One reason many give when asked why they find spying acceptable is: “I’ve got nothing to hide.” And it’s not just ordinary citizens who say this but also the leaders of tech industry who have been accused of aiding such surveillance. Eric Schmidt said this when he was CEO of Google, “If you have something that you don’t want anyone to know, maybe you shouldn’t be doing it in the first place.” Mark Zuckerberg, Facebook’s founder, claims that privacy is no longer a “social norm”.

But is it true? Not really, according to journalist and activist Glenn Greenwald who worked with Snowden on the revelations. He says, “People can say that they don’t value their privacy, but their actions negate their authenticity.” Take the example of Zuckerberg, who is currently suing his neighbour because he is worried about his privacy.

The trouble is that this kind of mass surveillance—where every click, keystroke or phone call can be recorded and analysed—is damaging to the human spirit. In the famous novel 1984, George Orwell describes just such a surveillance state, where “there was no way of knowing if you were being watched at any given moment”. This instinct, says Greenwald, “creates a prison in the mind, which is a more effective way of ensuring obedience than brute force.”

Even while the countries who pioneered such surveillance change to add greater oversight over their capabilities, Indians remain silent about their government’s overreaching powers. It’s high time we reclaim our fundamental right.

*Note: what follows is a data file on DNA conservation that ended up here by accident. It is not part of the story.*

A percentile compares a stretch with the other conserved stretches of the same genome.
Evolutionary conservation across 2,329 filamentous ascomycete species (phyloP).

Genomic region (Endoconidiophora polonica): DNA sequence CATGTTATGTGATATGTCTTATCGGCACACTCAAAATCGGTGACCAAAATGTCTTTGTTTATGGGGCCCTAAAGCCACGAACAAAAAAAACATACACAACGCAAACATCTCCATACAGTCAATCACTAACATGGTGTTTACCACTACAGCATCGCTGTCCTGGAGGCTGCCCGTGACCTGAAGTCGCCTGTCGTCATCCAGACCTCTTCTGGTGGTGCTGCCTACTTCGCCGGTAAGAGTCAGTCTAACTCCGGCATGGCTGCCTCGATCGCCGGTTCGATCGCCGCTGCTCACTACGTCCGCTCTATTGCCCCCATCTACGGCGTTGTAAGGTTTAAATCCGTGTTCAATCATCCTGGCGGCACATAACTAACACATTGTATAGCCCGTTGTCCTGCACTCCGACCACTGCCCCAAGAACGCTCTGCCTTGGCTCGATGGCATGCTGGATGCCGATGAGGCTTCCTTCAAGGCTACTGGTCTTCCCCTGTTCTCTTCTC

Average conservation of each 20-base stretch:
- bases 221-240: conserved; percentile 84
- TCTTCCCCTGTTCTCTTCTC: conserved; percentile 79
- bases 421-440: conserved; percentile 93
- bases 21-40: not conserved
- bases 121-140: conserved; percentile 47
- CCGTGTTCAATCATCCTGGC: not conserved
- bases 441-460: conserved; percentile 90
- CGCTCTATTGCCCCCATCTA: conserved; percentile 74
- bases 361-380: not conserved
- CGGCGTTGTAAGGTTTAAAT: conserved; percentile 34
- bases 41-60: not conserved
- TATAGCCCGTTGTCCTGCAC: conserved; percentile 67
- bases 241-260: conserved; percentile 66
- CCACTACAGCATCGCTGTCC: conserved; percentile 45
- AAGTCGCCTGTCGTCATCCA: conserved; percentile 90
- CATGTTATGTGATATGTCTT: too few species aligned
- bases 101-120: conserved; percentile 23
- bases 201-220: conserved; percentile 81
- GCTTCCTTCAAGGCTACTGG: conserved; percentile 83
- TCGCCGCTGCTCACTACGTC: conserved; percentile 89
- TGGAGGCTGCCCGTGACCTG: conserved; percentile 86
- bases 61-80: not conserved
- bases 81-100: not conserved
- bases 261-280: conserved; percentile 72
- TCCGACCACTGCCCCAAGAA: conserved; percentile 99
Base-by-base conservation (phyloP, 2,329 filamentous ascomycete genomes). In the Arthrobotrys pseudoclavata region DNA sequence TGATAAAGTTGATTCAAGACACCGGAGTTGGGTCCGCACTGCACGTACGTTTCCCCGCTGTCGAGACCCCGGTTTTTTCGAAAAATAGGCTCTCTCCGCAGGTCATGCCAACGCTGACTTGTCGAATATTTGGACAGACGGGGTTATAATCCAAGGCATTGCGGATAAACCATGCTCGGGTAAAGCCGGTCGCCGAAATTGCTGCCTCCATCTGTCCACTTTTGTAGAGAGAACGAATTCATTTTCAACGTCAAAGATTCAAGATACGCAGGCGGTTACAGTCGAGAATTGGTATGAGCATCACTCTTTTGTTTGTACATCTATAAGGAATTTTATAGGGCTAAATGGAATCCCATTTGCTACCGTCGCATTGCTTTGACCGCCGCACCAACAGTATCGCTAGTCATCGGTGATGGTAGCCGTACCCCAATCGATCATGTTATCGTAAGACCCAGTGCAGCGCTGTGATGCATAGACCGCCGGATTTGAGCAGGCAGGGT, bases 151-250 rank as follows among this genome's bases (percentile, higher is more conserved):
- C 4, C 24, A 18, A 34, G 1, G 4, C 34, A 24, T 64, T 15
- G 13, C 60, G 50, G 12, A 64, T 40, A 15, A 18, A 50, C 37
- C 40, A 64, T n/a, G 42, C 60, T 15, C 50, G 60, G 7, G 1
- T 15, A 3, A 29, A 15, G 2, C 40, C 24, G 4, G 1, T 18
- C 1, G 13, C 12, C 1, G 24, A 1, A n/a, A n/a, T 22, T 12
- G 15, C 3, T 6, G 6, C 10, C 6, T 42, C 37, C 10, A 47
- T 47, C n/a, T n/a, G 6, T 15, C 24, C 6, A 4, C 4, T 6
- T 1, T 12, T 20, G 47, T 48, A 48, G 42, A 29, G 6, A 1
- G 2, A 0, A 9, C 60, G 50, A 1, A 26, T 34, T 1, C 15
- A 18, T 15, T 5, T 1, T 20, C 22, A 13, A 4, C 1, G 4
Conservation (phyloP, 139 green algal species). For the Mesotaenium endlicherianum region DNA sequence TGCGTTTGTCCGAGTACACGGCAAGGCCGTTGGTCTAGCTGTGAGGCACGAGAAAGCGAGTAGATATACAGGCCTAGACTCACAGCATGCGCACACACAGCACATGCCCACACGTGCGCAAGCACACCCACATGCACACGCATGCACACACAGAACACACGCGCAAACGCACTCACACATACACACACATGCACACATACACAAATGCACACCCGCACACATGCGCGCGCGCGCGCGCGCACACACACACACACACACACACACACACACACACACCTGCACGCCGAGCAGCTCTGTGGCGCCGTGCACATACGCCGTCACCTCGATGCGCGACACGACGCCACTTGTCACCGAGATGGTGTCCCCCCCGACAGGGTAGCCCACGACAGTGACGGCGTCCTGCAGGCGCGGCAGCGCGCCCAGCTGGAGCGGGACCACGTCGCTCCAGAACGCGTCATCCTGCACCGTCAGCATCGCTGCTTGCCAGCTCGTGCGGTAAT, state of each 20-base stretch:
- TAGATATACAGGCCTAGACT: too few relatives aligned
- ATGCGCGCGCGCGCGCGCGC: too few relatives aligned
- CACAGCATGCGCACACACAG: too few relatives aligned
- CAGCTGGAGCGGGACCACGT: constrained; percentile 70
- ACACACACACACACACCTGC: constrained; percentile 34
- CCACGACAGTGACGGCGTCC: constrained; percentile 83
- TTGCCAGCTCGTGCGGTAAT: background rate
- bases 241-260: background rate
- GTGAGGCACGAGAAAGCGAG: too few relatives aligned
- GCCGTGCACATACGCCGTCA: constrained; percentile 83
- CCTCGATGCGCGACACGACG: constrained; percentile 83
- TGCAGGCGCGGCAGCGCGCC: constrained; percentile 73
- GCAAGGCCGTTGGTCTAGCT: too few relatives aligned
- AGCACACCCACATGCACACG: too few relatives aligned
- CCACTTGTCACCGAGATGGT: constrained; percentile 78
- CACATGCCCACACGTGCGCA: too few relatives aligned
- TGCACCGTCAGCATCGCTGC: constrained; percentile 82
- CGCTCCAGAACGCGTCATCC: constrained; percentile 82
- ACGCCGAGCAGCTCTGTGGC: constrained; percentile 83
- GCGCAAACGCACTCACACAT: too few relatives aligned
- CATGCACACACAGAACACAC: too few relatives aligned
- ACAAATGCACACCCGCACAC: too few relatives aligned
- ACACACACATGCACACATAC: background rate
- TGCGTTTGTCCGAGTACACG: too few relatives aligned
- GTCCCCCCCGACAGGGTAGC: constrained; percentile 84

First published in Lokmat Times. Image by presidencymaldives under CC-BY-NC license.

Fatal flaw in Facebook’s privacy promises?

I follow Calvin and Hobbes on Facebook. And some of the cartoon strips are such gems that I cannot help but share them beyond Facebook. Given Calvin and Hobbes has a public page and makes its posts public, I can just copy the post’s URL and share it on Twitter. But, like many others, I hate sharing links from Facebook on Twitter. Mostly because it loads slowly on mobile or asks people to sign in, or *invent your own excuse*, etc. So to work around that problem I copied the image’s URL (right click, select “copy image URL”), and checked to see if it works in an independent browser tab.

Sure it does. It is a publicly shared image, so it should work.

Then I tried the same thing on a personal image that I’ve shared only with friends on Facebook (not even friends of friends). Even that URL works. It works in an incognito tab on Chrome. It works on another browser where I’ve never signed in on Facebook. You can even see a private image from a person’s albums as long as you have the image URL. This shocks me. What happened to all the things that Facebook said about protecting our content?

Up until now I haven’t taken social media privacy too seriously. I’ve tended to follow the mantra: everything I do online is public. And Scott McNealy (CEO, Sun Microsystems) said in 1999You already have zero privacy. Get over it.

But that doesn’t stop me from calling out Facebook’s empty promises. Facebook insists that it is up to you to decide how much you share. Bullshit.

Update: A user has found that Facebook doesn’t kill the link even after you delete the photo.